Since it’s not uncommon for busy primary care physicians, such as myself, to have panels of 1,500 patients or more, I hope you can appreciate the importance of using a team approach and effective tools to assist clinicians with tracking and managing people who are at risk for — or already diagnosed with — diabetes so it can be prevented, when possible, and managed effectively as often as possible.
This is why primary care physicians with Virginia Mason, including myself, developed a diabetes registry, which does three important things to help ensure the right care is delivered to the right patients at the right time.
First, it identifies patients with diabetes. Second, it identifies how well they are doing. And third, it pulls them back into care when needed.
Although the American Diabetes Association recommends that people with diabetes usually see a primary care, internal medicine or endocrinology provider every 3-6 months, depending on how well their diabetes is controlled, life circumstances don’t always allow for that to happen. This is why Virginia Mason’s proprietary registry software is so helpful. It uses algorithms to automatically and regularly analyze electronic medical records and alert care teams about who needs to be contacted or followed up with and whether they need to come in for an appointment or just to report on blood pressure, exercise, weight loss, etc.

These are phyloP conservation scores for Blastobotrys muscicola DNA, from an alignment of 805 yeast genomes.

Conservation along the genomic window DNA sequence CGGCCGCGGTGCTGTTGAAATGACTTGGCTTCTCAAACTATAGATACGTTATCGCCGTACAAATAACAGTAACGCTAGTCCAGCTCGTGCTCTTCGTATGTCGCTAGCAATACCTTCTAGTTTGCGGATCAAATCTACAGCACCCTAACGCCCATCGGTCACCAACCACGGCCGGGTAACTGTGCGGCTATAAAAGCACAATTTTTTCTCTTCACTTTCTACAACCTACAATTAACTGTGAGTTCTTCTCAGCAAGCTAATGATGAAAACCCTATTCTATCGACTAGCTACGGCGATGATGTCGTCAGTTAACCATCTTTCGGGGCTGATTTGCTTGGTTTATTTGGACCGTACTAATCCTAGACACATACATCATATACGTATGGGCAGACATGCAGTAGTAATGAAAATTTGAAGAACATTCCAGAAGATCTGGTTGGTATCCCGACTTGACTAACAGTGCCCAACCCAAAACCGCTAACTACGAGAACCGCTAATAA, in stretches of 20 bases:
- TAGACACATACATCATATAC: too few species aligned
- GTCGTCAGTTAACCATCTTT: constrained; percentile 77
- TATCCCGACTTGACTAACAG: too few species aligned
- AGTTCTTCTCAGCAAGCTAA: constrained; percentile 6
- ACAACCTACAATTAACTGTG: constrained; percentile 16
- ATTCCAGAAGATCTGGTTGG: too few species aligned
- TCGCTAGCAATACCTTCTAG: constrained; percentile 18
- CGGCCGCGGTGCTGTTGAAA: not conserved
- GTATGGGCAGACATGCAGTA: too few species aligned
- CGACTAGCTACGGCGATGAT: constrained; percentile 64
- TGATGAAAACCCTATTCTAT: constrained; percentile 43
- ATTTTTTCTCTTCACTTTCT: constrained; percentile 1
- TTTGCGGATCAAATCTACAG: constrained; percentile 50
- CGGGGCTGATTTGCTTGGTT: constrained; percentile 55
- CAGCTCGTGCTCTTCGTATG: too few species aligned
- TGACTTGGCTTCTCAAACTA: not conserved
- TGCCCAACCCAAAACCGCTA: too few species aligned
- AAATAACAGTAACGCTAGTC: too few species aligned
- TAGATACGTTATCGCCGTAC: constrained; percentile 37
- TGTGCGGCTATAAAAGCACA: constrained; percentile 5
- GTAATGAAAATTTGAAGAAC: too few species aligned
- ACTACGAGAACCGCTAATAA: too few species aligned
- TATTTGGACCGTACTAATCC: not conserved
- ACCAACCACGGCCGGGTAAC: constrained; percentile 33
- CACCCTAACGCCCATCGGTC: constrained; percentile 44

Virginia Mason team members, including medical assistants and nurses, then know to call and or email these patients to make sure they are doing the right things. It helps match care services with how well — or not — someone with diabetes is doing.
“The diabetes registry has been helping us keep a close eye on patients at Virginia Mason Kirkland Medical Center with a hemoglobin A1c between eight and nine,” said certified medical assistant Courtney Yates. “Recently, I was able to get seven out of nine out-of-care patients in for an appointment and labs with one of our primary care providers and six out of eight patients in for an appointment and labs with one of our internists. Patients are responding well to the simple reminders we’re sending them, whether they are messages though the patient portal, MyVirginiaMason.org, calls or mailed letters. In fact, we recently started to contact patients who are out of care for all our providers at Virginia Mason Kirkland. Our goal is to get 100 percent of our out-of-care patients back in care.”
Currently, primary care providers who practice at Virginia Mason Hospital and Seattle Medical Center and Virginia Mason Kirkland Medical Center are trialing and refining the diabetes registry. Once the tool is proven, it will be used at Virginia Mason’s other Puget Sound area medical centers starting sometime in 2018.
Nicholas Moy is board certified in Internal Medicine and practices primary care at Virginia Mason Hospital and Seattle Medical Center. His special interests include quality improvement and geriatrics. Moy is a Bellevue resident.